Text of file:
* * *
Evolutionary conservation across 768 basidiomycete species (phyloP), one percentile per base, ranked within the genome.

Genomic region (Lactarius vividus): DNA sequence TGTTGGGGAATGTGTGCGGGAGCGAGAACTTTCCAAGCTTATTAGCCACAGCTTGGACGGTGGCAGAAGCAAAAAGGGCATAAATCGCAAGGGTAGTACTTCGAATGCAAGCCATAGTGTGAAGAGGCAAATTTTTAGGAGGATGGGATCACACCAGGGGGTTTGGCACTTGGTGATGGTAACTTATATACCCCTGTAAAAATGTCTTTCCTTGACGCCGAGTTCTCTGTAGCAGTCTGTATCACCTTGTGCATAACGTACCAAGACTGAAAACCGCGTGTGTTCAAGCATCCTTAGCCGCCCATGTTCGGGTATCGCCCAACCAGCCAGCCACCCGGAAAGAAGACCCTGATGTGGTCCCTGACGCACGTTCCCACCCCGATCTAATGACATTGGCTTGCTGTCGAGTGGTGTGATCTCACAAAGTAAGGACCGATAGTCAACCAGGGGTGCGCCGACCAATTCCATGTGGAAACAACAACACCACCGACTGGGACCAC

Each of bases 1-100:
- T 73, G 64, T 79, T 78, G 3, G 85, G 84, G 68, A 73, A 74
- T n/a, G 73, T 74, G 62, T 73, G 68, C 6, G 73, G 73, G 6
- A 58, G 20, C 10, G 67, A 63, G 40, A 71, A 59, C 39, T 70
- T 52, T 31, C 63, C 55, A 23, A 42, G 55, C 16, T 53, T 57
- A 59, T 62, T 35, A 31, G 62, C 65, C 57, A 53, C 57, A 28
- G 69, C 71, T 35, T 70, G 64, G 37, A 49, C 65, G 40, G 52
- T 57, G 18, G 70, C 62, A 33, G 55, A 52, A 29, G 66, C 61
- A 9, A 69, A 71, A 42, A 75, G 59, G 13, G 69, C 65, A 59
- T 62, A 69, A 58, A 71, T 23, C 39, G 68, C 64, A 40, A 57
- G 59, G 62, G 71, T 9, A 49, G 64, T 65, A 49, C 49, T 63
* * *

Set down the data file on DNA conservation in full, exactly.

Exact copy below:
Evolutionary conservation across 768 basidiomycete species (phyloP), one percentile per base, ranked within the genome.

Genomic region (Lactarius vividus): DNA sequence TGTTGGGGAATGTGTGCGGGAGCGAGAACTTTCCAAGCTTATTAGCCACAGCTTGGACGGTGGCAGAAGCAAAAAGGGCATAAATCGCAAGGGTAGTACTTCGAATGCAAGCCATAGTGTGAAGAGGCAAATTTTTAGGAGGATGGGATCACACCAGGGGGTTTGGCACTTGGTGATGGTAACTTATATACCCCTGTAAAAATGTCTTTCCTTGACGCCGAGTTCTCTGTAGCAGTCTGTATCACCTTGTGCATAACGTACCAAGACTGAAAACCGCGTGTGTTCAAGCATCCTTAGCCGCCCATGTTCGGGTATCGCCCAACCAGCCAGCCACCCGGAAAGAAGACCCTGATGTGGTCCCTGACGCACGTTCCCACCCCGATCTAATGACATTGGCTTGCTGTCGAGTGGTGTGATCTCACAAAGTAAGGACCGATAGTCAACCAGGGGTGCGCCGACCAATTCCATGTGGAAACAACAACACCACCGACTGGGACCAC

Each of bases 1-100:
- T 73, G 64, T 79, T 78, G 3, G 85, G 84, G 68, A 73, A 74
- T n/a, G 73, T 74, G 62, T 73, G 68, C 6, G 73, G 73, G 6
- A 58, G 20, C 10, G 67, A 63, G 40, A 71, A 59, C 39, T 70
- T 52, T 31, C 63, C 55, A 23, A 42, G 55, C 16, T 53, T 57
- A 59, T 62, T 35, A 31, G 62, C 65, C 57, A 53, C 57, A 28
- G 69, C 71, T 35, T 70, G 64, G 37, A 49, C 65, G 40, G 52
- T 57, G 18, G 70, C 62, A 33, G 55, A 52, A 29, G 66, C 61
- A 9, A 69, A 71, A 42, A 75, G 59, G 13, G 69, C 65, A 59
- T 62, A 69, A 58, A 71, T 23, C 39, G 68, C 64, A 40, A 57
- G 59, G 62, G 71, T 9, A 49, G 64, T 65, A 49, C 49, T 63